Sermon June 21
In our first reading Paul challenges the idea that being forgiven by God gives us a free pass to do whatever we like. You may have heard people say, I’m a sinner, saved by grace, and then they go on sinning. Or we have heard stories of those who went to confession once a week, repented from their sins, and then carried on in exactly the same way. That’s not God’s way. God wants us to take hold of the newness of life in Christ, the forgiveness, the setting free that happens when we trust God with our lives.
I want to draw your attention to the idea that
“The death Jesus died, he died to sin, once for all; but the life he lives, he lives to God. So you also must consider yourselves dead to sin and alive to God in Christ Jesus.”
In our lives there may be things we regret, and things we cannot face so we block them away in our subconscious. But if we can allow God’s light to shine into these dark areas, and clean them out, we can grab hold of that forgiveness. If all sin has died with Christ, our sin has died too. Otherwise, what was the point of Jesus’ death and resurrection? Our sins were nailed to him on the cross, and his death has taken them away.
Well, you may know the scriptures, and the lines from our services like that, but do you really live it? Or do little things from your past rear their ugly heads to niggle at you and make you feel guilty from time to time? You know, the I Shoulds. I should have called her. I should have told him. I should have never gone there. We can all have regrets about the past, and want to tear that page out of the script and rewrite it, especially when people we love have been hurt. But because of the cross, we can put aside all those Shoulds. All those guilty feelings.
God doesn’t condemn us, God doesn’t want us to wallow in guilty feelings. Those accusations that creep up on us come from the enemy – the Hebrew word Satan means accuser. Trust that those sins from your past have been dealt with and don’t dwell on them. If you find yourself doing that, take it to God in prayer. Look at the cross and remind yourself that you can tell the accuser to get lost.
Turning away from this way of living can give enormous freedom, but it can come at a cost. Indeed, anyone who truly follows Christ may know that cost. In our reading from Matthew Jesus says:
34 “Do not think that I have come to bring peace to the earth; I have not come to bring peace, but a sword.
35 For I have come to set a man against his father,
and a daughter against her mother,
and a daughter-in-law against her mother-in-law;
36 and one’s foes will be members of one’s own household.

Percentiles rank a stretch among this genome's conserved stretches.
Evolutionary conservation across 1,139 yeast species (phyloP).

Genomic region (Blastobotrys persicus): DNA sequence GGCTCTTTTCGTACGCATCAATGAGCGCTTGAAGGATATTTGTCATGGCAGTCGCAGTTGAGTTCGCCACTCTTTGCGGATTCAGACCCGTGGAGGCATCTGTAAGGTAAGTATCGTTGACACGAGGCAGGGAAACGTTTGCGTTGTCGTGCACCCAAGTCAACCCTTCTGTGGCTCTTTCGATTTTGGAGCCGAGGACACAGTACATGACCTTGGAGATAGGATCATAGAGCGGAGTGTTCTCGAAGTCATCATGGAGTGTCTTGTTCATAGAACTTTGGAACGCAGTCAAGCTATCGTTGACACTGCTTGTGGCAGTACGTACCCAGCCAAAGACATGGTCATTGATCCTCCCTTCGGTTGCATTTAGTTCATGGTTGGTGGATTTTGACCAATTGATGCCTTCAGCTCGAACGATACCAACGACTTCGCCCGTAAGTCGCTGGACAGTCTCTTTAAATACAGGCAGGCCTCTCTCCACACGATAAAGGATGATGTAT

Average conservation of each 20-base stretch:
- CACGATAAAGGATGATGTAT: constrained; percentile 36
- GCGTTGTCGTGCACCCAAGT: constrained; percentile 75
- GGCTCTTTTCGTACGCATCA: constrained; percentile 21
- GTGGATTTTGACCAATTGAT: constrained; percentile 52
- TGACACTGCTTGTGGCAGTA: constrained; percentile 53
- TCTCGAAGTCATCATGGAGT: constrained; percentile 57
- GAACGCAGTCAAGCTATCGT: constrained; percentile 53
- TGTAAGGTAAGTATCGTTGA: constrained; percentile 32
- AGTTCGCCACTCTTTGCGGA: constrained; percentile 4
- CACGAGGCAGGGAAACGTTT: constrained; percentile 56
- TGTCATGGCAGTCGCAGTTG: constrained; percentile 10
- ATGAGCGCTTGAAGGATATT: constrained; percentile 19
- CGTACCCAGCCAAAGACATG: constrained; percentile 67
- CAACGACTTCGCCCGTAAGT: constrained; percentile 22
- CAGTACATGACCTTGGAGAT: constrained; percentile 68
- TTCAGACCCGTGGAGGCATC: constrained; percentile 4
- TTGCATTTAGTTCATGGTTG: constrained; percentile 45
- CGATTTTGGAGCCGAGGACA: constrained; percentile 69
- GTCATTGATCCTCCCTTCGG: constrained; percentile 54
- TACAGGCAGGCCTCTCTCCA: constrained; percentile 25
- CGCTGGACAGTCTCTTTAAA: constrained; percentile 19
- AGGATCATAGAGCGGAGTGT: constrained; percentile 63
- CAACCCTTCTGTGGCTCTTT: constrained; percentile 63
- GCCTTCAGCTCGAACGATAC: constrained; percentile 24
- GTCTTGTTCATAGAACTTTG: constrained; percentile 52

This sounds awfully harsh doesn’t it? Or maybe it gives us an excuse not to get on with our mother-in-law!
It’s actually a quote from the prophet Micah, and Jesus is reminding his hearers – and Matthew’s gospel is written for the Jews – that there is a long history for their people of the terrible divisions that can occur when God is doing a new thing. We’ve seen that in our own church over the issue of same-sex marriage. There will always be people reluctant to embrace the change.
When I became a born-again Christian I told various family members in the hope that they too would join in and embrace the freedom I had found. But for the most part I was met with indifference- “I’m fine as I am thank you, and anyway, what right do you have to say that I am a sinner who needs help?” -was the gist of some of the comments.
That is what Jesus means by the divisions that can come upon our relationships when we truly go full-out for Christ.
Gosh, this is all a bit heavy isn’t it? How will we cope if even our nearest and dearest are fed up with us, and division comes into our family? Will we be alone as we cope with it? No, not at all. We can bring everything to God in prayer.
We are being encouraged to put away all feelings of not rocking the boat, to truly walk in the freedom that a life in Christ gives us. And if the rocky boat ride causes us to get soaked, or shipwrecked, or cast on unknown shores, we know that God is with us. No matter what we are experiencing God is with us. We can reach out in prayer and know we are heard.
Some preachers have told off their people for praying for silly little things like getting a car park, or a sunny day for the church picnic. But what does scripture tell us?
“Are not two sparrows sold for a penny? Yet not one of them will fall to the ground apart from your Father. And even the hairs of your head are all counted. So do not be afraid; you are of more value than many sparrows.”
This should give us encouragement that we can bring whatever troubles us to God. We can ask, and God will listen. If it matters to us it matters to God. I have personal experience of praying for car parks – I used to teach singing in an inner city school in wellington, where parking was difficult. There was one side street with a few parks that were free, and whenever I prayed on the way in for one, I got one. If I was too preoccupied with other things to ask, there was no park. This went on for three years! Yes, I think praying for car parks is fine!
As well as immediate needs, no matter how seemingly small, we can also pray when those feelings of guilt or hurt or inadequacy come up from the past to haunt us. If God is happy to help us with car parks, surely it’s no problem to ask about old stuff too? But, you may argue, I already prayed about that, and gave it up to God, and I can’t seem to help myself dwelling on it.
There is no time limit to God. Praying is not like a coupon that runs out, or a voucher that has a limit on it. We can ask as long as we need to.
So embrace the freedom, the joy that comes from knowing that you are forgiven, past, present and future, and trust God to guide your every step and thought.